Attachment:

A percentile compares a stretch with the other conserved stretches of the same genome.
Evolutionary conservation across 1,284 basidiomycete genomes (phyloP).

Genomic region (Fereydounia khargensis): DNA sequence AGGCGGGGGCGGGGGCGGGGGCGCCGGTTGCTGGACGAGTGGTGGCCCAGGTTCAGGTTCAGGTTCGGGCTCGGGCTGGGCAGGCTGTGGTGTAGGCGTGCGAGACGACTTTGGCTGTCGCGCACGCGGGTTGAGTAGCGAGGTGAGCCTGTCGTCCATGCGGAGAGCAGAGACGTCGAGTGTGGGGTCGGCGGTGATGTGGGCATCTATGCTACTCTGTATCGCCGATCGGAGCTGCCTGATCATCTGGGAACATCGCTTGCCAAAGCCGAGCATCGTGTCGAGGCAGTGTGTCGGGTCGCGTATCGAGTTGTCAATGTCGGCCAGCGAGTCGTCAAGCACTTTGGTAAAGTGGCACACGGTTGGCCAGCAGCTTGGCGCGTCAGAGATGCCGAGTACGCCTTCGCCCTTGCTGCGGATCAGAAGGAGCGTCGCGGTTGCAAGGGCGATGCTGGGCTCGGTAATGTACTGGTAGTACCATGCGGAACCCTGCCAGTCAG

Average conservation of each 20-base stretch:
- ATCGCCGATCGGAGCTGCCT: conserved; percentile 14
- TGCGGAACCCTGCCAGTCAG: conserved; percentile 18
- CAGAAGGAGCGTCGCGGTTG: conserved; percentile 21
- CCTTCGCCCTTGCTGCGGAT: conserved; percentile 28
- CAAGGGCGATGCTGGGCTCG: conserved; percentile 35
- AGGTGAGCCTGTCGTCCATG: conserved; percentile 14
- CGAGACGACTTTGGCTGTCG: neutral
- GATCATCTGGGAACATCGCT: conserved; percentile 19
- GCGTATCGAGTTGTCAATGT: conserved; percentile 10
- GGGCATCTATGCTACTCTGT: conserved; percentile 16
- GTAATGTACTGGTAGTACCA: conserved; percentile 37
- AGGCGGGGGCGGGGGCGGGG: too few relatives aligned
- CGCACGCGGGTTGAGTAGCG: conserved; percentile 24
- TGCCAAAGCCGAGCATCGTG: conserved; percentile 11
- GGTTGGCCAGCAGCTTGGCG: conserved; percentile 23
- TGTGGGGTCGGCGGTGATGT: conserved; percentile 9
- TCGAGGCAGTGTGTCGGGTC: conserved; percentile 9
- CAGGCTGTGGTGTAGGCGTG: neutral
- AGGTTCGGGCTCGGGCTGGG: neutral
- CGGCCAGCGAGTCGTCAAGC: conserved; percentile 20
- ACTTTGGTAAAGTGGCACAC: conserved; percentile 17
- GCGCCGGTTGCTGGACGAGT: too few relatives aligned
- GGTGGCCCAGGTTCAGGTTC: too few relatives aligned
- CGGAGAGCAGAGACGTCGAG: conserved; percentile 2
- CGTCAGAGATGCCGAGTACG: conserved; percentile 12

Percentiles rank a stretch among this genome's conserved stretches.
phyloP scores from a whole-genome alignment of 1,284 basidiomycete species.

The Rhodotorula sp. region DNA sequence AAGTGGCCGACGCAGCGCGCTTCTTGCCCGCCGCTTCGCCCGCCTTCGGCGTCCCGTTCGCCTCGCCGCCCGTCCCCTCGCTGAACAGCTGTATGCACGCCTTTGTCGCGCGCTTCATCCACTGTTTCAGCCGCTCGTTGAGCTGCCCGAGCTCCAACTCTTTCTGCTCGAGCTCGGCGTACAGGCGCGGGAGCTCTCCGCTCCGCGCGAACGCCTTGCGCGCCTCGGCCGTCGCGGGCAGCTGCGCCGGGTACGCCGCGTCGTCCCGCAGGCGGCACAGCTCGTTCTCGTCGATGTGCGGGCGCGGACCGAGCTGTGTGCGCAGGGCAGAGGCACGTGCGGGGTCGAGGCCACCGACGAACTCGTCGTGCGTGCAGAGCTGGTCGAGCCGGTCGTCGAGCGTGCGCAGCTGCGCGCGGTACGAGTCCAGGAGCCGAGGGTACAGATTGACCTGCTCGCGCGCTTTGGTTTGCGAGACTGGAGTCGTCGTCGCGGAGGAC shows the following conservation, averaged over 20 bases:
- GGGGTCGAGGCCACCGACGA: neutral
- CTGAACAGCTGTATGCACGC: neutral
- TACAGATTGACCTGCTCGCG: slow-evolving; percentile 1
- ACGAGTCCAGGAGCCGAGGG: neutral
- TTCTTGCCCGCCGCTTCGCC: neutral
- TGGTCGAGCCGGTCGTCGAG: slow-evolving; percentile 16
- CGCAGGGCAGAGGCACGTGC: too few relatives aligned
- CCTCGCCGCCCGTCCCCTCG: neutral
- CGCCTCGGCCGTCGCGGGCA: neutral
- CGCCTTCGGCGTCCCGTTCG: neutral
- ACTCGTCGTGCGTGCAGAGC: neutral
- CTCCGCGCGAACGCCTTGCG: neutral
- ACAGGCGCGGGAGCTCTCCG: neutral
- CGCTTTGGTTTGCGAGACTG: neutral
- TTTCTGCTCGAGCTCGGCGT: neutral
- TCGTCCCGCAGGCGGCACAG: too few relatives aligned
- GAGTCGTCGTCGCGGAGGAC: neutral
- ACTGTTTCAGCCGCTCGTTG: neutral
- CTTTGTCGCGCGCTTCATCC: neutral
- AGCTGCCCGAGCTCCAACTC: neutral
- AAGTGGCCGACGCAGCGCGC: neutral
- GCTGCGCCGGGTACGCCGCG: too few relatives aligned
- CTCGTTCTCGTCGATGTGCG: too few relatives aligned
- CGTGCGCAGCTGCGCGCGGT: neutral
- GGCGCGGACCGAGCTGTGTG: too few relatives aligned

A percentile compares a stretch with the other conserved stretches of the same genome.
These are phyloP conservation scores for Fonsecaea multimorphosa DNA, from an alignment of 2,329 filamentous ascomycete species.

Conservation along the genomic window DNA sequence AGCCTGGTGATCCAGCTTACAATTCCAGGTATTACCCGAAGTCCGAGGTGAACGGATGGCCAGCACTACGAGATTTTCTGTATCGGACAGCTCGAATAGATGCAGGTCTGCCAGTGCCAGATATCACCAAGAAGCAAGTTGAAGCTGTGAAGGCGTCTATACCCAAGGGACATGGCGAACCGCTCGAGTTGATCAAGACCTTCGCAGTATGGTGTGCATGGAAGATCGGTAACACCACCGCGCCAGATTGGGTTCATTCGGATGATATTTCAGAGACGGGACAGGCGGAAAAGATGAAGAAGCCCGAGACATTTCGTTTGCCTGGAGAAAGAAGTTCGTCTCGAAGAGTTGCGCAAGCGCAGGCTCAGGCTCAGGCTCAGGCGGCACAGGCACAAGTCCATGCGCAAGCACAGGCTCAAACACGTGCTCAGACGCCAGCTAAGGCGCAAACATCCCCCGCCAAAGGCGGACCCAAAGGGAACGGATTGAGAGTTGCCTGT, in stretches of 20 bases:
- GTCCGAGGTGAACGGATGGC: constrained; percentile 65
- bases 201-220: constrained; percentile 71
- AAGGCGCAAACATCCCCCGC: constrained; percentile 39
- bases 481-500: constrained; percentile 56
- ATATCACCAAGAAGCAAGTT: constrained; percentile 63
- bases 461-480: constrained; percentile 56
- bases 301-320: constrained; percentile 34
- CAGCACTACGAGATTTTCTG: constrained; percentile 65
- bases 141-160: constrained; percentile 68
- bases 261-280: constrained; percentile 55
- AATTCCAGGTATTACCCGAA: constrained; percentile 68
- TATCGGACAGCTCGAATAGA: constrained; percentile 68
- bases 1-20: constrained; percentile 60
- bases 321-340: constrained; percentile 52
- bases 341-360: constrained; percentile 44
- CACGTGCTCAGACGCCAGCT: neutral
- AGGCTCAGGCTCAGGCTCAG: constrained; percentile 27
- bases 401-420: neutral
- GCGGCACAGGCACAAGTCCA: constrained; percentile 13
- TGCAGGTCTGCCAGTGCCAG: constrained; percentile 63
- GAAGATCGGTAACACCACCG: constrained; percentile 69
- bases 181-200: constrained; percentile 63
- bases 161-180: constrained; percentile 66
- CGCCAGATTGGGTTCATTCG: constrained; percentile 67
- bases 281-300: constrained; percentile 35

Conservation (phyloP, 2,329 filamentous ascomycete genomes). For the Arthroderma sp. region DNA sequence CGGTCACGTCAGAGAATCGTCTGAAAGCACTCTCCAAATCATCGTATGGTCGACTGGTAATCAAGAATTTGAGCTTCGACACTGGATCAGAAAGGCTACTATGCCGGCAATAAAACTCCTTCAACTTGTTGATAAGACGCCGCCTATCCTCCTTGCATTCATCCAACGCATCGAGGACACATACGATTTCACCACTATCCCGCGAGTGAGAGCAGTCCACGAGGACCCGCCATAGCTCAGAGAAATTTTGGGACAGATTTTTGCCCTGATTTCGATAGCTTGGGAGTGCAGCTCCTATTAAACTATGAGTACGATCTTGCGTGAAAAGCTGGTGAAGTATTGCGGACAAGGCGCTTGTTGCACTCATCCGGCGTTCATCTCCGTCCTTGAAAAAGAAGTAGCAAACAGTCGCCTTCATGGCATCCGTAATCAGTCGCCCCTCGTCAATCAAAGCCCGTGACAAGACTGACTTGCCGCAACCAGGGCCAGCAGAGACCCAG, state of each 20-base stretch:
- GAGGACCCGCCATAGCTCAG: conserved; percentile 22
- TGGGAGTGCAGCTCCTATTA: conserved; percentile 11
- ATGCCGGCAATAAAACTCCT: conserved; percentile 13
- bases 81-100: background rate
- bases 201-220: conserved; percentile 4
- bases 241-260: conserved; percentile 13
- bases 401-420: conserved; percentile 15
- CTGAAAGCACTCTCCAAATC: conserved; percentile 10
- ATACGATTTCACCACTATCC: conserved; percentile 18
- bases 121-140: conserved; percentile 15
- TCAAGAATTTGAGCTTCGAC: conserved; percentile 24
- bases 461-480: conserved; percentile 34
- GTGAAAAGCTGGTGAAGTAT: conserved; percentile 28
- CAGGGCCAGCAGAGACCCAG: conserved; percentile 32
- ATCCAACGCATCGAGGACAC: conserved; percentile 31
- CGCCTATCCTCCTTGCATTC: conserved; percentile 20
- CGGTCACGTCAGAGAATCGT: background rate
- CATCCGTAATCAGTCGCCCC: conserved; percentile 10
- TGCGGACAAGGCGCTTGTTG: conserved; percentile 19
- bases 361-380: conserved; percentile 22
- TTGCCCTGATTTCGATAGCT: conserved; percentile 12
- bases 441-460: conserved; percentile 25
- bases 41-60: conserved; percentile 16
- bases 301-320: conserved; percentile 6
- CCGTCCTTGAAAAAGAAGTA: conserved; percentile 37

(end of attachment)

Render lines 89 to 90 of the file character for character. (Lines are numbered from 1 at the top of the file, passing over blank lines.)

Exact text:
- ATGCCGGCAATAAAACTCCT: conserved; percentile 13
- bases 81-100: background rate